VIΛ 57 West, which introduces a new typology to New York City, is a high-rise residential building with a gorgeous 22 000-square-foot garden at its heart. The central green courtyard is modeled like a traditional Copenhagen ‘urban oasis,’ fluctuating from a gloomy forest in the east to a sunlit meadow in the west. While the building looks like a hyperbolic paraboloid or a warped pyramid from the west, the east, the Courtscraper appears to be a slender spire. Moreover, the building provides an unobstructed view of the Hudson River Park and the shoreline.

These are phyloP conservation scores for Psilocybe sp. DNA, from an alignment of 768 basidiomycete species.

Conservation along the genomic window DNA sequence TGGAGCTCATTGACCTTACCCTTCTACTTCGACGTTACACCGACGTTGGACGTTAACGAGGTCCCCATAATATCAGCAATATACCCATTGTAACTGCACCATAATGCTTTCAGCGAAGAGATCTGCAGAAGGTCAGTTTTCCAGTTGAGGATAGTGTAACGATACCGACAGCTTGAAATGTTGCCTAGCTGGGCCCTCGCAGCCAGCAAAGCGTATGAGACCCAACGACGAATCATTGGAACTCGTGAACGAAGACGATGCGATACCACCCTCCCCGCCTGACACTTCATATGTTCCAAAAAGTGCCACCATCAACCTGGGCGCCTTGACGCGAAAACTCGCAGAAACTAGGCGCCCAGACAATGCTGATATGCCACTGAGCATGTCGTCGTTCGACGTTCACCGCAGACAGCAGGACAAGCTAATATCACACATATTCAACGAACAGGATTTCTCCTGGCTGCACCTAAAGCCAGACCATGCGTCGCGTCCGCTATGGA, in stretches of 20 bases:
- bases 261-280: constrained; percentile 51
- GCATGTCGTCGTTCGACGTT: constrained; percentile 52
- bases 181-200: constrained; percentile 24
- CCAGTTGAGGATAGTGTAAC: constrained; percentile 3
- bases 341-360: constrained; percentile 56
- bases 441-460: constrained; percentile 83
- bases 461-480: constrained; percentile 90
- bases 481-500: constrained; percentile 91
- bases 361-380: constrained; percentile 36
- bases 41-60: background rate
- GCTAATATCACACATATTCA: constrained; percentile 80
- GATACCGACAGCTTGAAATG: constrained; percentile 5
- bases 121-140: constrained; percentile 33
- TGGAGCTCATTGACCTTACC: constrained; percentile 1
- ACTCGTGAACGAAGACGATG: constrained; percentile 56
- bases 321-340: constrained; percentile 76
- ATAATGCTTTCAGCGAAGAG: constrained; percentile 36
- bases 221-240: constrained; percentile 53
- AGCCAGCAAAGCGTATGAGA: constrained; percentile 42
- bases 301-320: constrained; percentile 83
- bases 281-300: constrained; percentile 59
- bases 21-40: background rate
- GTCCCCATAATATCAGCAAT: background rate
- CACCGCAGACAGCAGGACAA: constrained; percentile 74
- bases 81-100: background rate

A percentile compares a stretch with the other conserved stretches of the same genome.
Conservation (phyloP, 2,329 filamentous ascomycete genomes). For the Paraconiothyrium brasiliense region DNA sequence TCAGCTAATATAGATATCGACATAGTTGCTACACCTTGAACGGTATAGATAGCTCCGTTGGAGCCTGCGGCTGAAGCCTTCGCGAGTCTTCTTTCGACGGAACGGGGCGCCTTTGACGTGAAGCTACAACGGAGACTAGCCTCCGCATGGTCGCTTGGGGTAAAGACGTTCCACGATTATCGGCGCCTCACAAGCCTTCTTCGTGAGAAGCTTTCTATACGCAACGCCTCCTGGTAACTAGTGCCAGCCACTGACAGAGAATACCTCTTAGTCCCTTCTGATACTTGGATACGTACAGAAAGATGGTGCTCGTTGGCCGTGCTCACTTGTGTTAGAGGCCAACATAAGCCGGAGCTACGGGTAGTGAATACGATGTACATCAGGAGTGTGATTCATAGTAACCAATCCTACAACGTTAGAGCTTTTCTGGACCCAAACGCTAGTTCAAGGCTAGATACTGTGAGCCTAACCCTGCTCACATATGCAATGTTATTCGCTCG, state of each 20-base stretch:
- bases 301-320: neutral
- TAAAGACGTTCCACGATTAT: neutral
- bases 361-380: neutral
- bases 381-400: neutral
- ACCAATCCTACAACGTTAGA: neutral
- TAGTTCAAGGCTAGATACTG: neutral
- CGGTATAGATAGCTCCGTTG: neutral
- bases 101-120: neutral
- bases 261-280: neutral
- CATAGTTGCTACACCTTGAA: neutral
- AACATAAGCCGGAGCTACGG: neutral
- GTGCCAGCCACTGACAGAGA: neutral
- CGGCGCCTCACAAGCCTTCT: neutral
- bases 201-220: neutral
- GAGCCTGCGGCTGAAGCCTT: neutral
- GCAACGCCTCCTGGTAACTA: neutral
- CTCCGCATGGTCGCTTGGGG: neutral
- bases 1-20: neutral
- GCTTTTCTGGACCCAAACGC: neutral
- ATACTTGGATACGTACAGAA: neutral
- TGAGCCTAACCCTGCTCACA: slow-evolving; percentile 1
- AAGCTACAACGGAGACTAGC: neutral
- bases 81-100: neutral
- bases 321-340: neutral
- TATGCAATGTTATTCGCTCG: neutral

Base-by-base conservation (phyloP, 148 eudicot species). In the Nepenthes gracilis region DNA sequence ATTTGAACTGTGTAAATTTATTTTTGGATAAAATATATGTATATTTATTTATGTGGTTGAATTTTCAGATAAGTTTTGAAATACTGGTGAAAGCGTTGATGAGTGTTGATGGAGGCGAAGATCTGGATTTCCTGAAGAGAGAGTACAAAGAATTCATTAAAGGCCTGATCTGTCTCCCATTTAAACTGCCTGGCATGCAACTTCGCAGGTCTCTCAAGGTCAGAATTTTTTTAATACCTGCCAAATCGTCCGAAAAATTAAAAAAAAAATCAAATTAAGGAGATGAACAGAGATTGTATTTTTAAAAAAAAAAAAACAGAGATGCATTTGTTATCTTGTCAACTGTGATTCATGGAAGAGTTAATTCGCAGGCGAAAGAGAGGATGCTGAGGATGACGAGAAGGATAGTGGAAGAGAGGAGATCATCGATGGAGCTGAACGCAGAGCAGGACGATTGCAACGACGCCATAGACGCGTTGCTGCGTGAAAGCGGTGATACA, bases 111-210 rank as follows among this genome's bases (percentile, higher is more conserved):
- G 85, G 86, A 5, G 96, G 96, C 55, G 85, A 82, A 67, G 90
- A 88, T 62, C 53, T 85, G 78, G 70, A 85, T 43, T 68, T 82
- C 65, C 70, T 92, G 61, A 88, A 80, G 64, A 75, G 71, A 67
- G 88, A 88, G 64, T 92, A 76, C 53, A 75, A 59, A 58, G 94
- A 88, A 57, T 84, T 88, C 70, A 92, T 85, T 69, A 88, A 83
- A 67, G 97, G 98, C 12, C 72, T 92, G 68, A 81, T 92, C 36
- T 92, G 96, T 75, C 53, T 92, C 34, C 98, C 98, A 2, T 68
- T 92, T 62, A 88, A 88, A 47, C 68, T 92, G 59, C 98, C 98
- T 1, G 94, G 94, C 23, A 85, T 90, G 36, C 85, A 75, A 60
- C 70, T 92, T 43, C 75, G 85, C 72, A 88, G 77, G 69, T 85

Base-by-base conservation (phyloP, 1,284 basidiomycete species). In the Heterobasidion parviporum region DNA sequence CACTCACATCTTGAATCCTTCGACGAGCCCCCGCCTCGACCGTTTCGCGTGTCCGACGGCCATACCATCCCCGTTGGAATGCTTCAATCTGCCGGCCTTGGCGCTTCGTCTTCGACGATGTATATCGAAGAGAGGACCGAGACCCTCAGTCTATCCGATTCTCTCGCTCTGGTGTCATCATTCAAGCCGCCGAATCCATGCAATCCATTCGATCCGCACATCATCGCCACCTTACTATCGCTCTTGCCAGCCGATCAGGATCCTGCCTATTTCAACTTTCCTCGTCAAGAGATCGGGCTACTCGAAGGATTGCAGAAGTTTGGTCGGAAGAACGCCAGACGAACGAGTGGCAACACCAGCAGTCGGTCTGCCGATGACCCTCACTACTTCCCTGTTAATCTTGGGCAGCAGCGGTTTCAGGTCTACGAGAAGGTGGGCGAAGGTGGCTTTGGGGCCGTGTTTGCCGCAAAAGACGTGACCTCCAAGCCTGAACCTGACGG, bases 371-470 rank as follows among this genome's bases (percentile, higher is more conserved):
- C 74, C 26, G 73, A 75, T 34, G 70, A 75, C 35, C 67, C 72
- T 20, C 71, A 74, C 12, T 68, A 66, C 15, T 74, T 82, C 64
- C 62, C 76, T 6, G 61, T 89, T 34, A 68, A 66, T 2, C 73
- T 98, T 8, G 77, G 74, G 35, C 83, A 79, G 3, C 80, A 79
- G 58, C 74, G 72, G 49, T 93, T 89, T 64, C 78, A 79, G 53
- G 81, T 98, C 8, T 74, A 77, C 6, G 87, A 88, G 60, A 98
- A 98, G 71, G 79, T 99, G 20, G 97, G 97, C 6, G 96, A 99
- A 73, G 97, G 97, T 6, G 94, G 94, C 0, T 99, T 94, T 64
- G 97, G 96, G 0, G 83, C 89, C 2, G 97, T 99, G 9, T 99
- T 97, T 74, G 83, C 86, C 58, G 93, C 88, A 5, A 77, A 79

VIΛ 57 West was named “the Best Tall Building in the Americas” by the Council on Tall Buildings and Urban Habitat (CTBUH), and it received the Tall Buildings Award in 2016.
Read more about VIΛ 57 West by BIG.
3. Denmark Pavilion – Shanghai Expo, China
Building Type: Monumental
The Denmark Pavilion, as a showcase for Danish virtues of landscape and culture, is a large circular exhibition loop with a massive pool of freshwater from Copenhagen’s harbor that sits in the heart of the pavilion. The pavilion is a monolithic building of continuous white painted steel with heat-reflecting properties. Therefore, it keeps the building cool throughout the hot Shanghai summers. The roof contains a light blue surfacing texture similar to Danish cycle routes. The inside of the building has a soft epoxy floor with a blue cycle path in which visitors can ride bikes.
4. VM Houses – Copenhagen, Denmark
Building Type: Residential Apartments